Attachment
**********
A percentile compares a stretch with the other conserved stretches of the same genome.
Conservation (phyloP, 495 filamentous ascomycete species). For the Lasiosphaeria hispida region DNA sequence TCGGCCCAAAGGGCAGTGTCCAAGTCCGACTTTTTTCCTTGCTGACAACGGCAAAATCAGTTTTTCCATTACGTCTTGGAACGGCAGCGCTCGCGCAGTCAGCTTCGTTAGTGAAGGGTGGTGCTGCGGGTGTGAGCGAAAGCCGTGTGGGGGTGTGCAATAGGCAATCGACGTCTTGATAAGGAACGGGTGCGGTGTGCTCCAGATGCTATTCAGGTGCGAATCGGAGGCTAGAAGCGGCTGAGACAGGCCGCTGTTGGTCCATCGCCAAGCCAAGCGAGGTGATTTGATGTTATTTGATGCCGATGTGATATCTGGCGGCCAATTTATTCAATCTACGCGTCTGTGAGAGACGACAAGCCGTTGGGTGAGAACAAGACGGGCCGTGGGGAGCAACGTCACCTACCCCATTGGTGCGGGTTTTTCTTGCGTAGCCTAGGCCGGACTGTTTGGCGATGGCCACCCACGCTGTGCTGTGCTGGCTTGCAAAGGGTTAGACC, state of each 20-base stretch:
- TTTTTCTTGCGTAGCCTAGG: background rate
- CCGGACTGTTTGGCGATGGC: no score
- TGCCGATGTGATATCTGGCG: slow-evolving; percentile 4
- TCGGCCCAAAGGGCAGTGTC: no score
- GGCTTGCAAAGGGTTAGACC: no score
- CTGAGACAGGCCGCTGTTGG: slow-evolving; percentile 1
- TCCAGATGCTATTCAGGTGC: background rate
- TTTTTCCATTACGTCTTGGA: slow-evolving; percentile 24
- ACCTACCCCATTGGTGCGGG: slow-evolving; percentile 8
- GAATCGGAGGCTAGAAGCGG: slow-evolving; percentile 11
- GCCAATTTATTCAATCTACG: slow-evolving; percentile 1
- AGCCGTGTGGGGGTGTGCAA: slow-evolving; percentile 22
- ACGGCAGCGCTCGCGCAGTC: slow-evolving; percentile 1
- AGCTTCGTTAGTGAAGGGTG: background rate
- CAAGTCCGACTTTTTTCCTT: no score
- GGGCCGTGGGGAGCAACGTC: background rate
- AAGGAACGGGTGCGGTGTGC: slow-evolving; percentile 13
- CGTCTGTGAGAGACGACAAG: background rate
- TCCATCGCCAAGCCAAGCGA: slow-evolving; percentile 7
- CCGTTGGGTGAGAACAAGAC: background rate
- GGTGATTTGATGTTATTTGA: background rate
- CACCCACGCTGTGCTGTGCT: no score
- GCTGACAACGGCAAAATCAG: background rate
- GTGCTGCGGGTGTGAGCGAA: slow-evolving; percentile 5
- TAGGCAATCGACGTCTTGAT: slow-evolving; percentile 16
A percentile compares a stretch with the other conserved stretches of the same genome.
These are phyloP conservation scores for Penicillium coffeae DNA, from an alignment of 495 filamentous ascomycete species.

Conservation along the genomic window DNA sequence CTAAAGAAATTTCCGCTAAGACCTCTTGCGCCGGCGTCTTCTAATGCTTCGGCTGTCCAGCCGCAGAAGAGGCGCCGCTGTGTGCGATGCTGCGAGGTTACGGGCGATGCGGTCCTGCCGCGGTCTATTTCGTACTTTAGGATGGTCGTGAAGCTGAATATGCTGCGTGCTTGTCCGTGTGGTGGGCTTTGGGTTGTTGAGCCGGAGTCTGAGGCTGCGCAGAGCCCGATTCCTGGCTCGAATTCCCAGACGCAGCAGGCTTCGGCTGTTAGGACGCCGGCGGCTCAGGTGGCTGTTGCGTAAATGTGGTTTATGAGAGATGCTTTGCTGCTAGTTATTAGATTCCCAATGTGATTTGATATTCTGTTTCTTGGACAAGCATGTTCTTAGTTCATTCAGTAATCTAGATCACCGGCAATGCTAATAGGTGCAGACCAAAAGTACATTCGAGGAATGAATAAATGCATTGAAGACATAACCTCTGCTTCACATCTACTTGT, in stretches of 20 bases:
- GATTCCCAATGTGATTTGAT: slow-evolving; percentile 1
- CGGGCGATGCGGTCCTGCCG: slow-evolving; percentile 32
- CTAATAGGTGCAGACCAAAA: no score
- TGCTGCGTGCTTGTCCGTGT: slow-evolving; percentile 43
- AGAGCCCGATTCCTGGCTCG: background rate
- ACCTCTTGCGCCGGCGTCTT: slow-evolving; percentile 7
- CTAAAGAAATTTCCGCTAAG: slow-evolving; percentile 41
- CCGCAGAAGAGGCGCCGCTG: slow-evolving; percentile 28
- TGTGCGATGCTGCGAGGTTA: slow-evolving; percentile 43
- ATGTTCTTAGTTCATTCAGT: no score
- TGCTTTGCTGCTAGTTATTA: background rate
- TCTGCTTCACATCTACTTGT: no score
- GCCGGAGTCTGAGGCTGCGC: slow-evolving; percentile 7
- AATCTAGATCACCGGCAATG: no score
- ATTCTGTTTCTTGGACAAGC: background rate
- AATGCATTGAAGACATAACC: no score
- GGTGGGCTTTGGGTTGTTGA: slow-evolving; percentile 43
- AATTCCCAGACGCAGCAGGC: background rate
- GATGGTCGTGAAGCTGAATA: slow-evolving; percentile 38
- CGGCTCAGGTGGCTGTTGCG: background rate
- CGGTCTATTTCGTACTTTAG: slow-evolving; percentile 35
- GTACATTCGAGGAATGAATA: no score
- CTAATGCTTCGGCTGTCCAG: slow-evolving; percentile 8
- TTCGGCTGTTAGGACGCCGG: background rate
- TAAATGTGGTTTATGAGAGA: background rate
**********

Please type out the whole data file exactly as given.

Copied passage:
A percentile compares a stretch with the other conserved stretches of the same genome.
Conservation (phyloP, 495 filamentous ascomycete species). For the Lasiosphaeria hispida region DNA sequence TCGGCCCAAAGGGCAGTGTCCAAGTCCGACTTTTTTCCTTGCTGACAACGGCAAAATCAGTTTTTCCATTACGTCTTGGAACGGCAGCGCTCGCGCAGTCAGCTTCGTTAGTGAAGGGTGGTGCTGCGGGTGTGAGCGAAAGCCGTGTGGGGGTGTGCAATAGGCAATCGACGTCTTGATAAGGAACGGGTGCGGTGTGCTCCAGATGCTATTCAGGTGCGAATCGGAGGCTAGAAGCGGCTGAGACAGGCCGCTGTTGGTCCATCGCCAAGCCAAGCGAGGTGATTTGATGTTATTTGATGCCGATGTGATATCTGGCGGCCAATTTATTCAATCTACGCGTCTGTGAGAGACGACAAGCCGTTGGGTGAGAACAAGACGGGCCGTGGGGAGCAACGTCACCTACCCCATTGGTGCGGGTTTTTCTTGCGTAGCCTAGGCCGGACTGTTTGGCGATGGCCACCCACGCTGTGCTGTGCTGGCTTGCAAAGGGTTAGACC, state of each 20-base stretch:
- TTTTTCTTGCGTAGCCTAGG: background rate
- CCGGACTGTTTGGCGATGGC: no score
- TGCCGATGTGATATCTGGCG: slow-evolving; percentile 4
- TCGGCCCAAAGGGCAGTGTC: no score
- GGCTTGCAAAGGGTTAGACC: no score
- CTGAGACAGGCCGCTGTTGG: slow-evolving; percentile 1
- TCCAGATGCTATTCAGGTGC: background rate
- TTTTTCCATTACGTCTTGGA: slow-evolving; percentile 24
- ACCTACCCCATTGGTGCGGG: slow-evolving; percentile 8
- GAATCGGAGGCTAGAAGCGG: slow-evolving; percentile 11
- GCCAATTTATTCAATCTACG: slow-evolving; percentile 1
- AGCCGTGTGGGGGTGTGCAA: slow-evolving; percentile 22
- ACGGCAGCGCTCGCGCAGTC: slow-evolving; percentile 1
- AGCTTCGTTAGTGAAGGGTG: background rate
- CAAGTCCGACTTTTTTCCTT: no score
- GGGCCGTGGGGAGCAACGTC: background rate
- AAGGAACGGGTGCGGTGTGC: slow-evolving; percentile 13
- CGTCTGTGAGAGACGACAAG: background rate
- TCCATCGCCAAGCCAAGCGA: slow-evolving; percentile 7
- CCGTTGGGTGAGAACAAGAC: background rate
- GGTGATTTGATGTTATTTGA: background rate
- CACCCACGCTGTGCTGTGCT: no score
- GCTGACAACGGCAAAATCAG: background rate
- GTGCTGCGGGTGTGAGCGAA: slow-evolving; percentile 5
- TAGGCAATCGACGTCTTGAT: slow-evolving; percentile 16
A percentile compares a stretch with the other conserved stretches of the same genome.
These are phyloP conservation scores for Penicillium coffeae DNA, from an alignment of 495 filamentous ascomycete species.

Conservation along the genomic window DNA sequence CTAAAGAAATTTCCGCTAAGACCTCTTGCGCCGGCGTCTTCTAATGCTTCGGCTGTCCAGCCGCAGAAGAGGCGCCGCTGTGTGCGATGCTGCGAGGTTACGGGCGATGCGGTCCTGCCGCGGTCTATTTCGTACTTTAGGATGGTCGTGAAGCTGAATATGCTGCGTGCTTGTCCGTGTGGTGGGCTTTGGGTTGTTGAGCCGGAGTCTGAGGCTGCGCAGAGCCCGATTCCTGGCTCGAATTCCCAGACGCAGCAGGCTTCGGCTGTTAGGACGCCGGCGGCTCAGGTGGCTGTTGCGTAAATGTGGTTTATGAGAGATGCTTTGCTGCTAGTTATTAGATTCCCAATGTGATTTGATATTCTGTTTCTTGGACAAGCATGTTCTTAGTTCATTCAGTAATCTAGATCACCGGCAATGCTAATAGGTGCAGACCAAAAGTACATTCGAGGAATGAATAAATGCATTGAAGACATAACCTCTGCTTCACATCTACTTGT, in stretches of 20 bases:
- GATTCCCAATGTGATTTGAT: slow-evolving; percentile 1
- CGGGCGATGCGGTCCTGCCG: slow-evolving; percentile 32
- CTAATAGGTGCAGACCAAAA: no score
- TGCTGCGTGCTTGTCCGTGT: slow-evolving; percentile 43
- AGAGCCCGATTCCTGGCTCG: background rate
- ACCTCTTGCGCCGGCGTCTT: slow-evolving; percentile 7
- CTAAAGAAATTTCCGCTAAG: slow-evolving; percentile 41
- CCGCAGAAGAGGCGCCGCTG: slow-evolving; percentile 28
- TGTGCGATGCTGCGAGGTTA: slow-evolving; percentile 43
- ATGTTCTTAGTTCATTCAGT: no score
- TGCTTTGCTGCTAGTTATTA: background rate
- TCTGCTTCACATCTACTTGT: no score
- GCCGGAGTCTGAGGCTGCGC: slow-evolving; percentile 7
- AATCTAGATCACCGGCAATG: no score
- ATTCTGTTTCTTGGACAAGC: background rate
- AATGCATTGAAGACATAACC: no score
- GGTGGGCTTTGGGTTGTTGA: slow-evolving; percentile 43
- AATTCCCAGACGCAGCAGGC: background rate
- GATGGTCGTGAAGCTGAATA: slow-evolving; percentile 38
- CGGCTCAGGTGGCTGTTGCG: background rate
- CGGTCTATTTCGTACTTTAG: slow-evolving; percentile 35
- GTACATTCGAGGAATGAATA: no score
- CTAATGCTTCGGCTGTCCAG: slow-evolving; percentile 8
- TTCGGCTGTTAGGACGCCGG: background rate
- TAAATGTGGTTTATGAGAGA: background rate